Greg Probst, a pilot who’s lived in Fairbanks 26 years, said he went to Wasilla, on Thursday with his daughter to pick up sled dogs. As he set out to return from Talkeetna on Friday morning, the driving conditions were “horrendous.”
“It was the worst driving I’ve had in Alaska in the 26 years I’ve been here,” Probst said. “Every 10 minutes I had to chip ice off the windshield and once I had to chip ice off my headlights. We made it all the way to Skinny Dick’s (Halfway Inn) and that’s when it hit. It was horrendous coming around corners, you couldn’t see a thing.”
Courtesy of newsminer.com
A winter storm brought more than 2 feet of snow to parts of northern New England overnight, and more than 100,000 homes and businesses were without power by Friday morning in hard-hit Maine.
In the region’s first major storm of the season, the National Weather Service received multiple reports of snow falling at a rate of 6 inches per hour. Powerful bands of snow buried some areas knee-deep while other places just miles away received mostly rain.
“It went from just a garden-variety, low-pressure system to a turbocharged storm,” said weather service meteorologist Eric Schwibs.
Hundreds of cars slid off roads from the beginning of the storm on Thursday through Friday morning, when people began digging out.
Some plows got stuck in the heavy snow, blocking roads temporarily. In Vermont, state police said a 69-year-old man was killed in Cornwall when his car went off the road in slippery conditions Thursday and crashed into a tree.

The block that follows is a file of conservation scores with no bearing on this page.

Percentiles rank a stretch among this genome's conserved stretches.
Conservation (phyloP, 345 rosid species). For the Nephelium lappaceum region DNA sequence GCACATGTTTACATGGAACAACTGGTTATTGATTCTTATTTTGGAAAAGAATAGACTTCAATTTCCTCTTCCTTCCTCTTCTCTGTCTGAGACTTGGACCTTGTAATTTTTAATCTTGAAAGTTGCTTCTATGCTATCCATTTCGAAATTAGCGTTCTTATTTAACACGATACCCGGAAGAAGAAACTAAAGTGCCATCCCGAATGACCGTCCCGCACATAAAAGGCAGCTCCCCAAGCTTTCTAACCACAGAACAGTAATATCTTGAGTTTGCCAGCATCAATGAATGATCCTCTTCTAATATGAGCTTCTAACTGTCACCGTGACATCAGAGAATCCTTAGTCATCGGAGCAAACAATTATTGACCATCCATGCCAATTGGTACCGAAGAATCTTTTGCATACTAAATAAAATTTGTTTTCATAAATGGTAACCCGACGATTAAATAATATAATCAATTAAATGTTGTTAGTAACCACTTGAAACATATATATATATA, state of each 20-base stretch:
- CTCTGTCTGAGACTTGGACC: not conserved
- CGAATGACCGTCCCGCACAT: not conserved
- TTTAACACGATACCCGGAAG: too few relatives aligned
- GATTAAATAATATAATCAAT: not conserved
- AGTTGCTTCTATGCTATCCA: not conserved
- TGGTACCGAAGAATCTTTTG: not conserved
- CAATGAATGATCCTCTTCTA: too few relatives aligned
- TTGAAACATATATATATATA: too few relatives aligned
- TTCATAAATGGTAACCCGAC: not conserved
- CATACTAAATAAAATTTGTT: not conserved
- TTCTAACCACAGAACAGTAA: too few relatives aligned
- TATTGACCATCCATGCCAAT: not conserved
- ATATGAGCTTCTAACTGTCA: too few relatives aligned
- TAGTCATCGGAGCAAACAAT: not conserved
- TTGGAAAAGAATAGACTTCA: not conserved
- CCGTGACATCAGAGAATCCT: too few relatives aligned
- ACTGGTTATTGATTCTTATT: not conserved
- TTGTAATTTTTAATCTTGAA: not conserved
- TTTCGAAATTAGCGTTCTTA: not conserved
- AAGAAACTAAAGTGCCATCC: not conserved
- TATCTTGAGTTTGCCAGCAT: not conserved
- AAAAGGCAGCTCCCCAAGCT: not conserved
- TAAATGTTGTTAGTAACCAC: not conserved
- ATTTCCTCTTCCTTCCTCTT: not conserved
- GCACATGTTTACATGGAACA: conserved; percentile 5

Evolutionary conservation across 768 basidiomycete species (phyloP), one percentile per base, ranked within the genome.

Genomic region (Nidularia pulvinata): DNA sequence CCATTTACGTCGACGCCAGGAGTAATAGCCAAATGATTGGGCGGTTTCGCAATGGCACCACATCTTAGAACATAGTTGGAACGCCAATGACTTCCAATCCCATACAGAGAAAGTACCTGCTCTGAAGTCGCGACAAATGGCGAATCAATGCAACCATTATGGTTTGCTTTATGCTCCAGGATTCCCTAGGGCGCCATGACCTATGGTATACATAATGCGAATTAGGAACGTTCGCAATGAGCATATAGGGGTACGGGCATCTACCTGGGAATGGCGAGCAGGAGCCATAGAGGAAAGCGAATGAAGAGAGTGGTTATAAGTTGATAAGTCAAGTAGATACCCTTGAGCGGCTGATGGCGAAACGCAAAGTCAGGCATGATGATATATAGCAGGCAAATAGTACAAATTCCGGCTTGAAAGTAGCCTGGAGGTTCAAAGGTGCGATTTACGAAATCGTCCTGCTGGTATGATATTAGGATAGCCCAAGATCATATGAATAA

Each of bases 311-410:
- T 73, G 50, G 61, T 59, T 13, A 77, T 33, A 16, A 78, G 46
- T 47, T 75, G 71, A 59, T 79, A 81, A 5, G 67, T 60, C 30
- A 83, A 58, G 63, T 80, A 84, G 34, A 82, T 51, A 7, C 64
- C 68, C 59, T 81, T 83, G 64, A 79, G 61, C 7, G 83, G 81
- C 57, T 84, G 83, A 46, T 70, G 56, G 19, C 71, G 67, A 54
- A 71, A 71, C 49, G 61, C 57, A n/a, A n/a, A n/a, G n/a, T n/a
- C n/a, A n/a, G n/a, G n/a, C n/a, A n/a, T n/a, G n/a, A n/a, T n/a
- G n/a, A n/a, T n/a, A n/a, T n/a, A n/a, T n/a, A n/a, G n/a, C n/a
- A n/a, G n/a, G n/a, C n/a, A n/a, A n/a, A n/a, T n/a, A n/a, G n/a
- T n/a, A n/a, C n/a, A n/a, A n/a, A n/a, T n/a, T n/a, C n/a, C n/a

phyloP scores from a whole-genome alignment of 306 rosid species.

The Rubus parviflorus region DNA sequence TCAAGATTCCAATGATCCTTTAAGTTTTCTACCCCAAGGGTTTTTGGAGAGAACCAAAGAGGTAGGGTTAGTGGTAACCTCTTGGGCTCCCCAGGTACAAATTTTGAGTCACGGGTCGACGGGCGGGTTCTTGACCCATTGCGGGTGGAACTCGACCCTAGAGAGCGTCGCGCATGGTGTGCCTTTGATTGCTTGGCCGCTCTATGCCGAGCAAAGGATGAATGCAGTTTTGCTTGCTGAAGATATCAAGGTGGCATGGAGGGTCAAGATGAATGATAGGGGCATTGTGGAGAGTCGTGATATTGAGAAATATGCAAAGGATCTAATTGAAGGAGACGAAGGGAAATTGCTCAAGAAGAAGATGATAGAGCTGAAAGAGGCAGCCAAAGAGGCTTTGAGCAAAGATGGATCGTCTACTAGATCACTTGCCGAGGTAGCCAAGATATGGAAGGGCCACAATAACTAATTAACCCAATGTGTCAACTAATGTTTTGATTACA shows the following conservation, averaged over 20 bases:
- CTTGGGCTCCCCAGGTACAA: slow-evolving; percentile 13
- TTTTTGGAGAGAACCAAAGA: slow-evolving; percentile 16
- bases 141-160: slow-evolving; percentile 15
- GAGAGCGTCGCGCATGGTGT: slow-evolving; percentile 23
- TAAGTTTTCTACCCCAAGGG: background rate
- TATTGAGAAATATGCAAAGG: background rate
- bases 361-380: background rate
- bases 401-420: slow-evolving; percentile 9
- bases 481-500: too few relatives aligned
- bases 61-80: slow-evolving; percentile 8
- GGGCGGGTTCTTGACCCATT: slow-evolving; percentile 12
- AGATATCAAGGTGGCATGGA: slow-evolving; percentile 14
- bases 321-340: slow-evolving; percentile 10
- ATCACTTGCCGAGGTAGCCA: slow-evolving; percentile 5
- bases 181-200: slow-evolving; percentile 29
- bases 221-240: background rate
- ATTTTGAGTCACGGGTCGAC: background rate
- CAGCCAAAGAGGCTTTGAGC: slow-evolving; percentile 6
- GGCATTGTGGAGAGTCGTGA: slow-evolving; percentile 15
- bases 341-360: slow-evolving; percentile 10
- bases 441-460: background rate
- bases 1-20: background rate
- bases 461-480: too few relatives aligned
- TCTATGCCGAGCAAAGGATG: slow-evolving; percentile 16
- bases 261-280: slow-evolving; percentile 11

In Maine, a man died in a fire at the height of the storm in the town of Pownal, but it wasn’t clear if the weather played a role.
Southern and western Maine turned out to be in the storm’s bullseye, but the storm played a game of hop-scotch, pummeling some communities with snow while leaving others just miles away drenched in rain.
Big snow totals in Maine included 27 inches in Standish and Naples, 25 inches in Parsonsfield, and 22.7 inches in Hollis.
In Portland, Richard Haynes found out the hard way about the icy conditions. He slipped Thursday night and ended up in the emergency room.
“It caught us off guard,” he said Friday as he shoveled snow. “I almost broke my back, had to get it checked at the hospital before I started shoveling.”
The barometric pressure reading was expected to close in on readings from a crippling storm on Valentine’s Day 2014. That storm canceled flights, knocked out power for thousands and claimed more than two dozen lives on the East Coast.
Because of the power outage Friday, the National Weather Service couldn’t immediately provide a comparison of the two storms.
Ski areas, meanwhile, cheered the winter onslaught.
“Yesterday’s nor’easter is today’s invitation for skiers and riders to come out and enjoy the fresh new snow that the heavens dumped on New Hampshire ski areas,” Ski New Hampshire, a trade organization, declared Friday.
Before going anywhere, motorists first had to dig out snow-covered cars that looked like igloos. The task was made easier by a bright sunny sky and temperatures that began climbing above freezing.